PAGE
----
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Merit pay will destroy the teaching profession

pizzurosal073111_optBY SALVATORE PIZZURO
COMMENTARY

New Jersey’s search for simple solutions has created confusion, and communication breakdowns among policy makers and public servants. The phenomenon is especially illustrated by the most recent effort to institute merit pay among public school teachers in our State.

Newark’s recent agreement between the School District Superintendent, Cami Anderson, and the President of the Newark Teacher’s Union, Joseph Del Grosso, has been uniformly criticized by many of those who serve in the trenches — the Newark school teachers. As classroom practitioners, they recognize that providing “bonuses" will not enhance pupil performance. In fact, such an initiative will divide teachers and serve as an abridgement of “camaraderie.”

The funding for the Merit Pay Initiative will come from Mark Zuckerberg’s $100 million endowment to the School District. Already, many Newark Public School teachers have voiced their concern and dismay over what they perceive to be an “insulting” arrangement.

The very concept of merit pay is an attack on the nobility of the teaching profession. Should we then provide merit pay to doctors based on the number of patients they keep alive? Would that mean that doctors have less incentive for saving patients if their bonus is not large enough? Can we assume that teachers, who already earn a salary, have no commitment to pupil performance based on their own motivation and commitment?

In addition, the concept of merit pay excludes the role of parents and their responsibility for pupil performance.

Within the past year, legislators have created new tenure laws that simply do not provide support for classroom practitioners, but create obstacles, instead. Legislators supported the new tenure reform initiative without any concept of the issues related to student performance, classroom environments, pupil behavior, or school-family partnerships.

The most likely result of the initiatives that have been put into place since Chris Christie became Governor will be that it will be more difficult than ever to find new bright, motivated and highly skilled individuals who will be willing to select teaching as a profession.

Dr. Salvatore Pizzuro, a disability policy specialist, holds a doctorate in Developmental Disabilities from Columbia University and an advanced degree in Disability Law from New York Law.

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Comments (5)
5 Tuesday, 13 November 2012 22:50
A teacher
Thank you Dr. Pizzuro. Unfortunately the decision makers (or should I say politicians) do not listen to voices of experience such as yours. Merit pay causes teachers to withhold successful teaching strategies and lessons from their colleagues. It causes stress to new teachers that are building their skills and minimizes the level of mentorship that is provided due to the competition for those extra dollars. As for tenure - in most districts it is not about pay but about job security. You have proven your skills over several years and can now be considered as an experienced professional that is capable of contributing to the group. It is this mentality that advances the teaching environment found in a school. If someone experiences "bad" teachers it is the fault of the principals in not using appropriate criteria and data in determining the value of a teacher or not providing a probationary teacher with the professional development needed to be successful in the classroom.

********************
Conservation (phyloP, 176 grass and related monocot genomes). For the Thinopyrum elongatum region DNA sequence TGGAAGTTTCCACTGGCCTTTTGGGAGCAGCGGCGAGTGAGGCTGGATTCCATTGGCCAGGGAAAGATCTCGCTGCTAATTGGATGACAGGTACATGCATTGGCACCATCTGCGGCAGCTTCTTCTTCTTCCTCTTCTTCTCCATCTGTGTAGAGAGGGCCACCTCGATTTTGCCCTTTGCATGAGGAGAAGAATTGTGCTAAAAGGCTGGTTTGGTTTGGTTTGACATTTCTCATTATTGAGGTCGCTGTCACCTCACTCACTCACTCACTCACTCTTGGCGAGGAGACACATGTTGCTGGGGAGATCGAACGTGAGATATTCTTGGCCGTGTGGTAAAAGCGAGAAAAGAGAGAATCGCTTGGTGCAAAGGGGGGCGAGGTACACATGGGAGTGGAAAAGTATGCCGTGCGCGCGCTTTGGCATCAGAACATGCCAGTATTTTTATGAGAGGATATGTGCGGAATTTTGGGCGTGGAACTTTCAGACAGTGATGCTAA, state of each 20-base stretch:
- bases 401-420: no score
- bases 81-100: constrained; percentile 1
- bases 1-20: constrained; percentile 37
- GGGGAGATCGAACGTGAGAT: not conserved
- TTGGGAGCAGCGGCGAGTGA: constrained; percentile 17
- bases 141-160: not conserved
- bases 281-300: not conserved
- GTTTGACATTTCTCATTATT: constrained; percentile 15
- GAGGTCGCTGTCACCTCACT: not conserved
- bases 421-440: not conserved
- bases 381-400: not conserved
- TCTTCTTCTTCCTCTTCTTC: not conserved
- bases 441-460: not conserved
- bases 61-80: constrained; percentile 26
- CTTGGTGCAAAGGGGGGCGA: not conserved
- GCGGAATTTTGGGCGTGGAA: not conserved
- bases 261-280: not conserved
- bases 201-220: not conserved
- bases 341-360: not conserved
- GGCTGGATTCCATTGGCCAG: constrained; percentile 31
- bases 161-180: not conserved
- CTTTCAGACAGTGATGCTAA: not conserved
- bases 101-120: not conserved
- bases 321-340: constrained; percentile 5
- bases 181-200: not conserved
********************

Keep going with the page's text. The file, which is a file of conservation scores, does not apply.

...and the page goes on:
4 Monday, 12 November 2012 21:59
Justa Teacher
Opinions from people weighing in that teachers are lazy and need merit pay and reform blah blah have absolutely no experience inside a classroom past age 17/18 when all adults "sucked" in their eyes and all their teachers were lazy POS. Nice. Most people complaining do not have comparable levels of education past high school as educators do. Leave them alone and go crawl back into your hole.
3 Monday, 12 November 2012 21:27
Anne Johnson
This editorial is absolutely correct. I am a teacher who is new to the profession after decades in another line of work. I can't get over how the education profession shares every good idea, for free. Teachers support each other with ideas, and even with extra blackboard chalk. The worst possible outcome for educators is to turn the profession into a competition. I've seen that elsewhere in other industries. It would not help students to learn. It would hurt them. As for "tenure reform," we are seeing the new procedures in theory. In practice these ridiculous "reforms" will require the hiring of four times as many administrators as we have in the schools now. Who will pay for these new hires?
2 Monday, 12 November 2012 20:25
Anna Washington
Obviously, you are not a teacher or you wouldn't feel that way. I teach in Newark. Merit pay is available to those teaching certain subjects, and in certain schools. It will also earned if you rate highly effective at years end. If you teach special Ed the rubric is the Same for regular Ed. Merit pay does not work. Do your research.
1 Monday, 12 November 2012 14:03
MomsThoughts
Right off the bat your argument is FLAWED. Doctors do not have tenure. Tenure was created for attracting and keeping researchers at Universities. It was never intended for local elementary/high school teachers. TENURE has ruined the state of education. There is no incentive to do ANYTHING more than show up. Good teachers don't bother and bad teachers don't care. If I were a good teacher I would be chomping at the bit for merit pay! I would welcome the opportunity to have my hard work recognized and rewarded. And crappy teachers should be let go! Tenure breeds mediocrity. IF you would like examples of bad teachers, I have plenty to share with you.....

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